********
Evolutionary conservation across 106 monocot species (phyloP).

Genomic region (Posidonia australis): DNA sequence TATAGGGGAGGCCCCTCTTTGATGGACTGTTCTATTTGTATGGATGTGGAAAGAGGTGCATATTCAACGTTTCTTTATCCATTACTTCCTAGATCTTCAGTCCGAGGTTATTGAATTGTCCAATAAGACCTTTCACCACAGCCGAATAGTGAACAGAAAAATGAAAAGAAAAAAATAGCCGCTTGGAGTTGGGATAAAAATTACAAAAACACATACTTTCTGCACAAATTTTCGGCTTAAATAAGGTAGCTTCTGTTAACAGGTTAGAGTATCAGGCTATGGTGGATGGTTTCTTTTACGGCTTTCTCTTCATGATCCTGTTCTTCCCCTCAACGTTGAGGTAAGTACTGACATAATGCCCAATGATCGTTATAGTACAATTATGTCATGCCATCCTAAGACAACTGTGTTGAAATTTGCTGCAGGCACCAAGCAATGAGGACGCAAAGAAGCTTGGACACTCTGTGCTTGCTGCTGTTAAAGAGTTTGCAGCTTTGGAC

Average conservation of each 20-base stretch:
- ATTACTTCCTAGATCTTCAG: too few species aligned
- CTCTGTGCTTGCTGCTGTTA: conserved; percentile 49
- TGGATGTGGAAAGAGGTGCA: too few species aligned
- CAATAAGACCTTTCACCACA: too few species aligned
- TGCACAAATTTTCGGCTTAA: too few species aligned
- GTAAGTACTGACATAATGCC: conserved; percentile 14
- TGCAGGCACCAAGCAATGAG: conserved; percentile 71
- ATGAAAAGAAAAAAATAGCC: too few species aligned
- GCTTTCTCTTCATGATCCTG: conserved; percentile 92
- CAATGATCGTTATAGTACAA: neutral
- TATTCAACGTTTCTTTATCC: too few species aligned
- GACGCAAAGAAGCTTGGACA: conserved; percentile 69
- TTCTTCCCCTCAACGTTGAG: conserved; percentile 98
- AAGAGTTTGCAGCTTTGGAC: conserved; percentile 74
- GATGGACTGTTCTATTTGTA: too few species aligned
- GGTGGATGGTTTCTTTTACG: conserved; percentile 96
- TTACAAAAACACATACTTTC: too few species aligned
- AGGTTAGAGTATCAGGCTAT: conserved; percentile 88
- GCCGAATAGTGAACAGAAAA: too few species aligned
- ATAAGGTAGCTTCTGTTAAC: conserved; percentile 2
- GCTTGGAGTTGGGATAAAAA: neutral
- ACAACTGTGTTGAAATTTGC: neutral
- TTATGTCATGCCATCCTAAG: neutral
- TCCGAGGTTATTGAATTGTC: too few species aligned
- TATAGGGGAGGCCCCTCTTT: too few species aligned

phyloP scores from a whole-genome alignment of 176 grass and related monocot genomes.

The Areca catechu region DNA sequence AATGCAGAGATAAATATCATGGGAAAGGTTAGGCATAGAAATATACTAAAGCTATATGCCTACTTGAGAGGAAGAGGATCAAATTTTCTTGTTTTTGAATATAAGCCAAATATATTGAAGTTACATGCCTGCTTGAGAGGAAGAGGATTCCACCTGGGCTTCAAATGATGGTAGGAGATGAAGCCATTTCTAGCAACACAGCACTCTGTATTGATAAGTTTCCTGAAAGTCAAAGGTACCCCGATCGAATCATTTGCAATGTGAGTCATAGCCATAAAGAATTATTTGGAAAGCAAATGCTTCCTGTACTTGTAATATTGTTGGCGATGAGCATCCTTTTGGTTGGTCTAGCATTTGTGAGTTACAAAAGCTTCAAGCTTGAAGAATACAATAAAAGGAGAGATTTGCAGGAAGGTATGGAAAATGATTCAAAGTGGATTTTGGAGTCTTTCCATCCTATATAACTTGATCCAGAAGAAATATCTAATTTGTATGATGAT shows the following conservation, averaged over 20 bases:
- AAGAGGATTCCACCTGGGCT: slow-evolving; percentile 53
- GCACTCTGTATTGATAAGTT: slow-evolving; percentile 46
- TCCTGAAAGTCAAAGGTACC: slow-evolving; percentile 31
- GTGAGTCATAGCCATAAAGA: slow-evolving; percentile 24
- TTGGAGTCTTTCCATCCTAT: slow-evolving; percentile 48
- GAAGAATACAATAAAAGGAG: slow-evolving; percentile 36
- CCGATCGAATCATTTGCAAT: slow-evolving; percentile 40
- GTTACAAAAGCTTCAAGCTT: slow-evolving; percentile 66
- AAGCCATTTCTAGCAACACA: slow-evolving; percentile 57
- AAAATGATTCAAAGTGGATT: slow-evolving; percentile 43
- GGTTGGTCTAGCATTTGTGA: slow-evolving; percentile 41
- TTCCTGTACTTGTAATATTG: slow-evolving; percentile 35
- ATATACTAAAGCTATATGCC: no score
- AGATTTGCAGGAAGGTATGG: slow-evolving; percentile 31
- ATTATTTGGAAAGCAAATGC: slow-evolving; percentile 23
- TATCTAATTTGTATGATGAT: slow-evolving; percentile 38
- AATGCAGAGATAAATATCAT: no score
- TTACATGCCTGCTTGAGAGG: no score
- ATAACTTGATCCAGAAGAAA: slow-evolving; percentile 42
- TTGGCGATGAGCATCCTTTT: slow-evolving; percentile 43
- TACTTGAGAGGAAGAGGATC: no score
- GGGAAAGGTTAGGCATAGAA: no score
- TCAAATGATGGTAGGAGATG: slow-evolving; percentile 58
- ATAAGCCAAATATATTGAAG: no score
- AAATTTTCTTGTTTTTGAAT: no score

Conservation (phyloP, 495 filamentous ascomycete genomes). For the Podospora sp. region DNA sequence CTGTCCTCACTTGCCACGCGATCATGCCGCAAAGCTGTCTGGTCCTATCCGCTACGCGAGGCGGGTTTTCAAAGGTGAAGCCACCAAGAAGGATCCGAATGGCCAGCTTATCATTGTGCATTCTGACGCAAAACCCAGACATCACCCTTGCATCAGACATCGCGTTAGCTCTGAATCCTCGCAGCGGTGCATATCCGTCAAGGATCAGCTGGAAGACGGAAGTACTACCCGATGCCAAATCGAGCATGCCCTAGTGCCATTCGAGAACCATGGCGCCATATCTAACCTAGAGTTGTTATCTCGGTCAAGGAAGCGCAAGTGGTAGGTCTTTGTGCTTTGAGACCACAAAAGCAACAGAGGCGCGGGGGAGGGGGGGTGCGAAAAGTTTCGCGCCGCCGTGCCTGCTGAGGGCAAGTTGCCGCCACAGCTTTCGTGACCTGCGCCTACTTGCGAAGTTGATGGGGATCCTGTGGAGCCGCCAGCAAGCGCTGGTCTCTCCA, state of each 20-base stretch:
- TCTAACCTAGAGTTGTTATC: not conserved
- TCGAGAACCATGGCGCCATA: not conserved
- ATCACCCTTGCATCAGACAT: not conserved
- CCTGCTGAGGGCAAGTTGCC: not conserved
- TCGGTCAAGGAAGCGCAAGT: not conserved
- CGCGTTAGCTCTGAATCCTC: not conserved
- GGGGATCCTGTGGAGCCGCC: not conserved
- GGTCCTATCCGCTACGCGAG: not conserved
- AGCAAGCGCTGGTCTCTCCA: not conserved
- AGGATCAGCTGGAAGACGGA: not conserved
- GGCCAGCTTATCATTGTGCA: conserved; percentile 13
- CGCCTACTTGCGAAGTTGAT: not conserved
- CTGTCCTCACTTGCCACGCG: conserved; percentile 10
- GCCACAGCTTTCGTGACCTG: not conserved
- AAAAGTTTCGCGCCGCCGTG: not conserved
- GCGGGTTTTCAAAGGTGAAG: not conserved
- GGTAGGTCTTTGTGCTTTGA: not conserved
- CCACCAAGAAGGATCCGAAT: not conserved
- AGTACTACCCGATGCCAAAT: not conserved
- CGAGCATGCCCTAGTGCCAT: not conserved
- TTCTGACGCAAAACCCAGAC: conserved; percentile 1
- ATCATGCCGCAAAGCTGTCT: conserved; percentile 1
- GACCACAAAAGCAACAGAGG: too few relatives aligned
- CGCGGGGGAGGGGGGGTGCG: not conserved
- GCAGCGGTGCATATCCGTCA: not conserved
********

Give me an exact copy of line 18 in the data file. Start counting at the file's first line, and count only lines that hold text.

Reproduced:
- GATGGACTGTTCTATTTGTA: too few species aligned